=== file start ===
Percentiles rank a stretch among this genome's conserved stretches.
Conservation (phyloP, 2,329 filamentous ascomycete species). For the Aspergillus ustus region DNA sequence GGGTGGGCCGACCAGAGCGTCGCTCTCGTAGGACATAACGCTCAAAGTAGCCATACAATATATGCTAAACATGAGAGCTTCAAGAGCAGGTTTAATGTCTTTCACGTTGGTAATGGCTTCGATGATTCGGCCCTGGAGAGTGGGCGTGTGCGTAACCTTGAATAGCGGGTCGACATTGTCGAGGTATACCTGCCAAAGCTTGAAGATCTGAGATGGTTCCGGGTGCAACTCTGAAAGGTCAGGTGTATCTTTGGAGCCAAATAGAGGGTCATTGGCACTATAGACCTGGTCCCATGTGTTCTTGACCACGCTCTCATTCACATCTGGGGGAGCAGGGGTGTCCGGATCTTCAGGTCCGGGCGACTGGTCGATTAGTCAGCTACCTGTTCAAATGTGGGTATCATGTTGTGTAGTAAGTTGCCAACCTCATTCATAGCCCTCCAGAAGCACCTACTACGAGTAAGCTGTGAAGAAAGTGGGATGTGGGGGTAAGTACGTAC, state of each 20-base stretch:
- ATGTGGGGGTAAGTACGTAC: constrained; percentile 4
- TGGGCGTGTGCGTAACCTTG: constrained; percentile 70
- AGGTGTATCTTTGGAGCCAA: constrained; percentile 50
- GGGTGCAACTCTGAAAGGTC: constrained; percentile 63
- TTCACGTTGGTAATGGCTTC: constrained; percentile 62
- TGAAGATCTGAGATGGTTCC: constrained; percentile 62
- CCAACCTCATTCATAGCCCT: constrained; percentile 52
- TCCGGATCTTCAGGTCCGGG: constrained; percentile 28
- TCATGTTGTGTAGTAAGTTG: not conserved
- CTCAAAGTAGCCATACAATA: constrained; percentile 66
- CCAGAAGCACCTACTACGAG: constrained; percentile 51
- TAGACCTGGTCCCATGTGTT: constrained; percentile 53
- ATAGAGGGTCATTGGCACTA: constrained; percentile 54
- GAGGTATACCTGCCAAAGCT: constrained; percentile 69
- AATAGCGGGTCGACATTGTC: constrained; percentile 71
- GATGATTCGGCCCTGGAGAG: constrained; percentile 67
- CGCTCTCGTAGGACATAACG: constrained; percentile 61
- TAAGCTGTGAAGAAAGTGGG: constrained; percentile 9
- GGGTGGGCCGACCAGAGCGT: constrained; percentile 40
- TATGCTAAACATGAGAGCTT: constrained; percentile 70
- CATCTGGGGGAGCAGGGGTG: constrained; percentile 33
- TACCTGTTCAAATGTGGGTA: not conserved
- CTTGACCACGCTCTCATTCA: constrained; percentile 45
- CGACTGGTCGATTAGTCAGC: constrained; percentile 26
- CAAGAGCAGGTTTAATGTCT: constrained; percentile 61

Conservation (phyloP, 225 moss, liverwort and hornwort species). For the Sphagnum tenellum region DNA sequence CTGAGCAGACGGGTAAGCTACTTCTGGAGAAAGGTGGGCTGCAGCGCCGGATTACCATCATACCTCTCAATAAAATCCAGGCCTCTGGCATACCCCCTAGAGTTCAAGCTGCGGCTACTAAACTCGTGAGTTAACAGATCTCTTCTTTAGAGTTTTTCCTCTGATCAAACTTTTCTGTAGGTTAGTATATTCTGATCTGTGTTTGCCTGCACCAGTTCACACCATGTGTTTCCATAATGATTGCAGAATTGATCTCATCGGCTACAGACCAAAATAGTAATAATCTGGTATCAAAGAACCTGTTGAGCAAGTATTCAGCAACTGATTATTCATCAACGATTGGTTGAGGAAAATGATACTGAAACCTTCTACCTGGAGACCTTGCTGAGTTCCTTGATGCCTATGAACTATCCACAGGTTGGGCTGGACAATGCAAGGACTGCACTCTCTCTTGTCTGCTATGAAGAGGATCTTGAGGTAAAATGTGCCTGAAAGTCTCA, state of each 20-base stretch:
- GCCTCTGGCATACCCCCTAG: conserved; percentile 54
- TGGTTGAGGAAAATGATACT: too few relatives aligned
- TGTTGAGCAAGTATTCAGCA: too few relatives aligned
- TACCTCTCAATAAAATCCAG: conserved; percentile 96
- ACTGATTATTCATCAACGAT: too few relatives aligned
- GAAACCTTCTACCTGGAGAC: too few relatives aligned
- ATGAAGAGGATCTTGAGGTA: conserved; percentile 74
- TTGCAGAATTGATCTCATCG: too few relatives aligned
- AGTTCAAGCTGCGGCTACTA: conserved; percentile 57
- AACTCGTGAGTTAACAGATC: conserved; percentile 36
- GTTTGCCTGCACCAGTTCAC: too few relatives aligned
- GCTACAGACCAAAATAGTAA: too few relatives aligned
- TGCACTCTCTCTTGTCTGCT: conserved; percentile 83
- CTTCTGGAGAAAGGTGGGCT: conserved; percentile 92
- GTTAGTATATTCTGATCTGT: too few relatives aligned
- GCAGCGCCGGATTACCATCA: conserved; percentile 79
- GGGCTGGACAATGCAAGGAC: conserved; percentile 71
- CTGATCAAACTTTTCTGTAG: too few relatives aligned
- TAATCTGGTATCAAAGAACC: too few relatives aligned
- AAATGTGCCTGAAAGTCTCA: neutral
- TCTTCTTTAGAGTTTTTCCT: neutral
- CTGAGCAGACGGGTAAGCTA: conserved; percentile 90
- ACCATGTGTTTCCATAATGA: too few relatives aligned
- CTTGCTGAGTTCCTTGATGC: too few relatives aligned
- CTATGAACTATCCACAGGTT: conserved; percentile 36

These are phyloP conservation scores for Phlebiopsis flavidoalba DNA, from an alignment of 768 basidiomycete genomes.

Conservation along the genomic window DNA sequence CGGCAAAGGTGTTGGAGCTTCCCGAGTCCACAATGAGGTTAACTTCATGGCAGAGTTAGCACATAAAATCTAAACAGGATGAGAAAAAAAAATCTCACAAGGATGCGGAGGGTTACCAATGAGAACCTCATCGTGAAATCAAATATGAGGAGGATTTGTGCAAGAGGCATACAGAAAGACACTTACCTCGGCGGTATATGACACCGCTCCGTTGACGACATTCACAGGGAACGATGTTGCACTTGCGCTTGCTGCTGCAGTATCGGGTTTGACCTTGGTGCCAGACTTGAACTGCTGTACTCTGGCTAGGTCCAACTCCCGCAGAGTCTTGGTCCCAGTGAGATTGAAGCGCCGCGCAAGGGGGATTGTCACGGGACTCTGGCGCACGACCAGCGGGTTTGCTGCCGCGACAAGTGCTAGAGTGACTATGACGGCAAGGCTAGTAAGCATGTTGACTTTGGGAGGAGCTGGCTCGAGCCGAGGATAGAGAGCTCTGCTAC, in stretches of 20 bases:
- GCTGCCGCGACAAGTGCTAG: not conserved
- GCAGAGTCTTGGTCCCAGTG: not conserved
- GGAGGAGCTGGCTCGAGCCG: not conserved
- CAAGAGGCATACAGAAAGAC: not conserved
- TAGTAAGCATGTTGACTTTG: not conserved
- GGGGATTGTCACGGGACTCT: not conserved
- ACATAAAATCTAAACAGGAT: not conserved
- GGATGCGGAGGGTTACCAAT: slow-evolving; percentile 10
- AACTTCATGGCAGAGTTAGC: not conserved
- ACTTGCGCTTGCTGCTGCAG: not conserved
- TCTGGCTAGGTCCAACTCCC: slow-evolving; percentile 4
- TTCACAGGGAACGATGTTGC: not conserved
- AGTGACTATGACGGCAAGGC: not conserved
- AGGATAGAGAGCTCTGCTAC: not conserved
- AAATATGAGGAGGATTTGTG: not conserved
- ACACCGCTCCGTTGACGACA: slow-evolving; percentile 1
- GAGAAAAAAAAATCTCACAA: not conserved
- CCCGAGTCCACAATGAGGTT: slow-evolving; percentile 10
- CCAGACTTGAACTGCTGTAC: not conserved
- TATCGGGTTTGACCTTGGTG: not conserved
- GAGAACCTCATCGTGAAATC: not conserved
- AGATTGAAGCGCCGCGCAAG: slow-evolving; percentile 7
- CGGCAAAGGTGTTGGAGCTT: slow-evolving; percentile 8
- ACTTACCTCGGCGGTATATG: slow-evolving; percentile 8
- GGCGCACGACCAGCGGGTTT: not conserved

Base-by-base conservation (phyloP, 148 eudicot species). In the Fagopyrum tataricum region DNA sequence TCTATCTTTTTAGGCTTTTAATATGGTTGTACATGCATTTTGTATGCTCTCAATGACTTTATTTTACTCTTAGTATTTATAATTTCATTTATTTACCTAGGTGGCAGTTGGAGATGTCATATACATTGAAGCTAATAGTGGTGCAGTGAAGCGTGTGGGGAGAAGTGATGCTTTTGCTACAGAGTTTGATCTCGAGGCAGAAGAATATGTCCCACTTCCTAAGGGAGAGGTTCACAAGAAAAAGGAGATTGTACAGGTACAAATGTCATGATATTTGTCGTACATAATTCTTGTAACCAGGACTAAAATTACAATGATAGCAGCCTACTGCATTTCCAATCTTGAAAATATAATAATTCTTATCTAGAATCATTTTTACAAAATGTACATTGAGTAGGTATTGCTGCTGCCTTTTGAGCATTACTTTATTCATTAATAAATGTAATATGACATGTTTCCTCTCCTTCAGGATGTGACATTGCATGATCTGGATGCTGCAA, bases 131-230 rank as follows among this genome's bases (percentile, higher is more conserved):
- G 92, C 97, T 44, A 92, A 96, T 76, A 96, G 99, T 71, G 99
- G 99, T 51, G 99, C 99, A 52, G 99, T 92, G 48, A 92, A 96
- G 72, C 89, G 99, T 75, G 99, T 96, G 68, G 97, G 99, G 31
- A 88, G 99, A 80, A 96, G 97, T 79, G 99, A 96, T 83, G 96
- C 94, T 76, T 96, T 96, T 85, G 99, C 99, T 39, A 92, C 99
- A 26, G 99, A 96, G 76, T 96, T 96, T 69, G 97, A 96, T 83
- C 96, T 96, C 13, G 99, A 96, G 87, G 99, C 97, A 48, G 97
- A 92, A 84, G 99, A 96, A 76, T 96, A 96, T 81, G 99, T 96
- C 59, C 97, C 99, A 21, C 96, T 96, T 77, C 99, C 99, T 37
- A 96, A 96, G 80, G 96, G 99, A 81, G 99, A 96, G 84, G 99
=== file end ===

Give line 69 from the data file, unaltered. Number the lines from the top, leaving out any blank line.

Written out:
- AGGATAGAGAGCTCTGCTAC: not conserved